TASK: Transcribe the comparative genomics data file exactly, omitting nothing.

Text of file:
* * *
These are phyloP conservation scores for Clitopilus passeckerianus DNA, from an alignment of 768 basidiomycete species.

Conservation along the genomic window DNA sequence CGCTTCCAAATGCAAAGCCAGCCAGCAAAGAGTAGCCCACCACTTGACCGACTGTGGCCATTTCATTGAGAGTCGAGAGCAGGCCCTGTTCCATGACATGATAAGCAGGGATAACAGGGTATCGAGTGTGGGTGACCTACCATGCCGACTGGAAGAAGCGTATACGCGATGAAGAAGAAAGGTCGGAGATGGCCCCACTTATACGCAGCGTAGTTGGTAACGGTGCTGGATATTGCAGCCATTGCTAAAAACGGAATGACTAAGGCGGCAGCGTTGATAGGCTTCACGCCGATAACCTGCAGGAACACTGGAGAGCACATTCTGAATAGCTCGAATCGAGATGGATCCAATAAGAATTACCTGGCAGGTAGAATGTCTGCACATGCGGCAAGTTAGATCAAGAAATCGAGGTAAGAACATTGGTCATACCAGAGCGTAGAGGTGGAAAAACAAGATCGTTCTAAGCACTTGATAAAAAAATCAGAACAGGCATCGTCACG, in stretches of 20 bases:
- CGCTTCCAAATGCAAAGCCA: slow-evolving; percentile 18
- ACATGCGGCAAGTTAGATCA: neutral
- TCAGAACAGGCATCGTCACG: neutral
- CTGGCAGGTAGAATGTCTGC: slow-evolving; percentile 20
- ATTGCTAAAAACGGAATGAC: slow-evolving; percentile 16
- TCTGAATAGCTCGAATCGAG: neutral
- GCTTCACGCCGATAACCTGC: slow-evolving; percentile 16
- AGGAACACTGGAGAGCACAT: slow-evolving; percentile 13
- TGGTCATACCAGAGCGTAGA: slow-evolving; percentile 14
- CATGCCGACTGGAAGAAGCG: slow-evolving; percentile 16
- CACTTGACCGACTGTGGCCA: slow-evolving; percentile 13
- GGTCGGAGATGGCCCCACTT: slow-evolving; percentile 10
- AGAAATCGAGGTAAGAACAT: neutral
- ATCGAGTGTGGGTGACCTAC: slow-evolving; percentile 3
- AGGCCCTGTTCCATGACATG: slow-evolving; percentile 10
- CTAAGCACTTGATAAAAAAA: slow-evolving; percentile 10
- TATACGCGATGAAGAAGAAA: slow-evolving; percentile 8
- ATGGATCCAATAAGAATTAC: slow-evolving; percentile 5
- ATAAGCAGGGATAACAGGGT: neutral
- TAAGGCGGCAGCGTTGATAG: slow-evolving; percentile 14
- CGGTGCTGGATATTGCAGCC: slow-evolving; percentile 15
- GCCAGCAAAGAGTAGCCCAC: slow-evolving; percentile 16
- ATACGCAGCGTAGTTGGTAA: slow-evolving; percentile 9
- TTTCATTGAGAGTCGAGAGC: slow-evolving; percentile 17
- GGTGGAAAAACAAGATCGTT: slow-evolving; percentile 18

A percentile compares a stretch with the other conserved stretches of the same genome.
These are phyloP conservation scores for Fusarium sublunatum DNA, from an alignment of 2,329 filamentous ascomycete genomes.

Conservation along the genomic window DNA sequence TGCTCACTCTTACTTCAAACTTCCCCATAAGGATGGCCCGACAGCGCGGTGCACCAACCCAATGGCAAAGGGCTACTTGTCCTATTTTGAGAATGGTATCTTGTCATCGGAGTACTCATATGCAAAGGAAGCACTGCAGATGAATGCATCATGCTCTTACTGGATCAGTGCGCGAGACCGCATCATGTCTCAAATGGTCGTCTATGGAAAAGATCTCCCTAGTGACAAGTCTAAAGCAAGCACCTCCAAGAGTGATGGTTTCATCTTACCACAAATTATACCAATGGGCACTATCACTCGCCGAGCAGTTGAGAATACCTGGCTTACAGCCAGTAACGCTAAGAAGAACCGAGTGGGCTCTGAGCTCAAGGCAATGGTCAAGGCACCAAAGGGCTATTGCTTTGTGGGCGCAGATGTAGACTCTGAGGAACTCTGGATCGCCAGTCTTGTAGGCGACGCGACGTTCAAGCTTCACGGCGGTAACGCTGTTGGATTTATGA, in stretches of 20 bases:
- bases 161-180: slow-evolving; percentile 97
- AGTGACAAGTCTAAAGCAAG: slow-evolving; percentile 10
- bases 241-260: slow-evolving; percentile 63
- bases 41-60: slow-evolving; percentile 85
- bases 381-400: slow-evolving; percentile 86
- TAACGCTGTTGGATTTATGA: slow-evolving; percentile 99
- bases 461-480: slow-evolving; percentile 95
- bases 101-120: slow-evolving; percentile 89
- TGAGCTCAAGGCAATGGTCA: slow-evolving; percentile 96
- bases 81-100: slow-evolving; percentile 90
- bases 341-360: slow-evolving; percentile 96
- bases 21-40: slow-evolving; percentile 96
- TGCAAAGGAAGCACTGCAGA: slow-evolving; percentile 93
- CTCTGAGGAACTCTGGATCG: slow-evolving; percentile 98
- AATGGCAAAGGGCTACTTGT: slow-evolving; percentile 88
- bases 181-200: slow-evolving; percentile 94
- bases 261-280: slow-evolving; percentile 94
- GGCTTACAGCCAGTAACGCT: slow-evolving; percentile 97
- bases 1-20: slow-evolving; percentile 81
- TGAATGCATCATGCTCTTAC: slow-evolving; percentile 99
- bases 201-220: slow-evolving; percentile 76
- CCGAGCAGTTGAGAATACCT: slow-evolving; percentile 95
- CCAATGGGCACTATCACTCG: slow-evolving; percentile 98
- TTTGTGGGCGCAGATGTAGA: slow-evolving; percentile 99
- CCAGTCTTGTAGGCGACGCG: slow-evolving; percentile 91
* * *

These are phyloP conservation scores for Clitopilus passeckerianus DNA, from an alignment of 768 basidiomycete species.

Conservation along the genomic window DNA sequence CGCTTCCAAATGCAAAGCCAGCCAGCAAAGAGTAGCCCACCACTTGACCGACTGTGGCCATTTCATTGAGAGTCGAGAGCAGGCCCTGTTCCATGACATGATAAGCAGGGATAACAGGGTATCGAGTGTGGGTGACCTACCATGCCGACTGGAAGAAGCGTATACGCGATGAAGAAGAAAGGTCGGAGATGGCCCCACTTATACGCAGCGTAGTTGGTAACGGTGCTGGATATTGCAGCCATTGCTAAAAACGGAATGACTAAGGCGGCAGCGTTGATAGGCTTCACGCCGATAACCTGCAGGAACACTGGAGAGCACATTCTGAATAGCTCGAATCGAGATGGATCCAATAAGAATTACCTGGCAGGTAGAATGTCTGCACATGCGGCAAGTTAGATCAAGAAATCGAGGTAAGAACATTGGTCATACCAGAGCGTAGAGGTGGAAAAACAAGATCGTTCTAAGCACTTGATAAAAAAATCAGAACAGGCATCGTCACG, in stretches of 20 bases:
- CGCTTCCAAATGCAAAGCCA: slow-evolving; percentile 18
- ACATGCGGCAAGTTAGATCA: neutral
- TCAGAACAGGCATCGTCACG: neutral
- CTGGCAGGTAGAATGTCTGC: slow-evolving; percentile 20
- ATTGCTAAAAACGGAATGAC: slow-evolving; percentile 16
- TCTGAATAGCTCGAATCGAG: neutral
- GCTTCACGCCGATAACCTGC: slow-evolving; percentile 16
- AGGAACACTGGAGAGCACAT: slow-evolving; percentile 13
- TGGTCATACCAGAGCGTAGA: slow-evolving; percentile 14
- CATGCCGACTGGAAGAAGCG: slow-evolving; percentile 16
- CACTTGACCGACTGTGGCCA: slow-evolving; percentile 13
- GGTCGGAGATGGCCCCACTT: slow-evolving; percentile 10
- AGAAATCGAGGTAAGAACAT: neutral
- ATCGAGTGTGGGTGACCTAC: slow-evolving; percentile 3
- AGGCCCTGTTCCATGACATG: slow-evolving; percentile 10
- CTAAGCACTTGATAAAAAAA: slow-evolving; percentile 10
- TATACGCGATGAAGAAGAAA: slow-evolving; percentile 8
- ATGGATCCAATAAGAATTAC: slow-evolving; percentile 5
- ATAAGCAGGGATAACAGGGT: neutral
- TAAGGCGGCAGCGTTGATAG: slow-evolving; percentile 14
- CGGTGCTGGATATTGCAGCC: slow-evolving; percentile 15
- GCCAGCAAAGAGTAGCCCAC: slow-evolving; percentile 16
- ATACGCAGCGTAGTTGGTAA: slow-evolving; percentile 9
- TTTCATTGAGAGTCGAGAGC: slow-evolving; percentile 17
- GGTGGAAAAACAAGATCGTT: slow-evolving; percentile 18

A percentile compares a stretch with the other conserved stretches of the same genome.
These are phyloP conservation scores for Fusarium sublunatum DNA, from an alignment of 2,329 filamentous ascomycete genomes.

Conservation along the genomic window DNA sequence TGCTCACTCTTACTTCAAACTTCCCCATAAGGATGGCCCGACAGCGCGGTGCACCAACCCAATGGCAAAGGGCTACTTGTCCTATTTTGAGAATGGTATCTTGTCATCGGAGTACTCATATGCAAAGGAAGCACTGCAGATGAATGCATCATGCTCTTACTGGATCAGTGCGCGAGACCGCATCATGTCTCAAATGGTCGTCTATGGAAAAGATCTCCCTAGTGACAAGTCTAAAGCAAGCACCTCCAAGAGTGATGGTTTCATCTTACCACAAATTATACCAATGGGCACTATCACTCGCCGAGCAGTTGAGAATACCTGGCTTACAGCCAGTAACGCTAAGAAGAACCGAGTGGGCTCTGAGCTCAAGGCAATGGTCAAGGCACCAAAGGGCTATTGCTTTGTGGGCGCAGATGTAGACTCTGAGGAACTCTGGATCGCCAGTCTTGTAGGCGACGCGACGTTCAAGCTTCACGGCGGTAACGCTGTTGGATTTATGA, in stretches of 20 bases:
- bases 161-180: slow-evolving; percentile 97
- AGTGACAAGTCTAAAGCAAG: slow-evolving; percentile 10
- bases 241-260: slow-evolving; percentile 63
- bases 41-60: slow-evolving; percentile 85
- bases 381-400: slow-evolving; percentile 86
- TAACGCTGTTGGATTTATGA: slow-evolving; percentile 99
- bases 461-480: slow-evolving; percentile 95
- bases 101-120: slow-evolving; percentile 89
- TGAGCTCAAGGCAATGGTCA: slow-evolving; percentile 96
- bases 81-100: slow-evolving; percentile 90
- bases 341-360: slow-evolving; percentile 96
- bases 21-40: slow-evolving; percentile 96
- TGCAAAGGAAGCACTGCAGA: slow-evolving; percentile 93
- CTCTGAGGAACTCTGGATCG: slow-evolving; percentile 98
- AATGGCAAAGGGCTACTTGT: slow-evolving; percentile 88
- bases 181-200: slow-evolving; percentile 94
- bases 261-280: slow-evolving; percentile 94
- GGCTTACAGCCAGTAACGCT: slow-evolving; percentile 97
- bases 1-20: slow-evolving; percentile 81
- TGAATGCATCATGCTCTTAC: slow-evolving; percentile 99
- bases 201-220: slow-evolving; percentile 76
- CCGAGCAGTTGAGAATACCT: slow-evolving; percentile 95
- CCAATGGGCACTATCACTCG: slow-evolving; percentile 98
- TTTGTGGGCGCAGATGTAGA: slow-evolving; percentile 99
- CCAGTCTTGTAGGCGACGCG: slow-evolving; percentile 91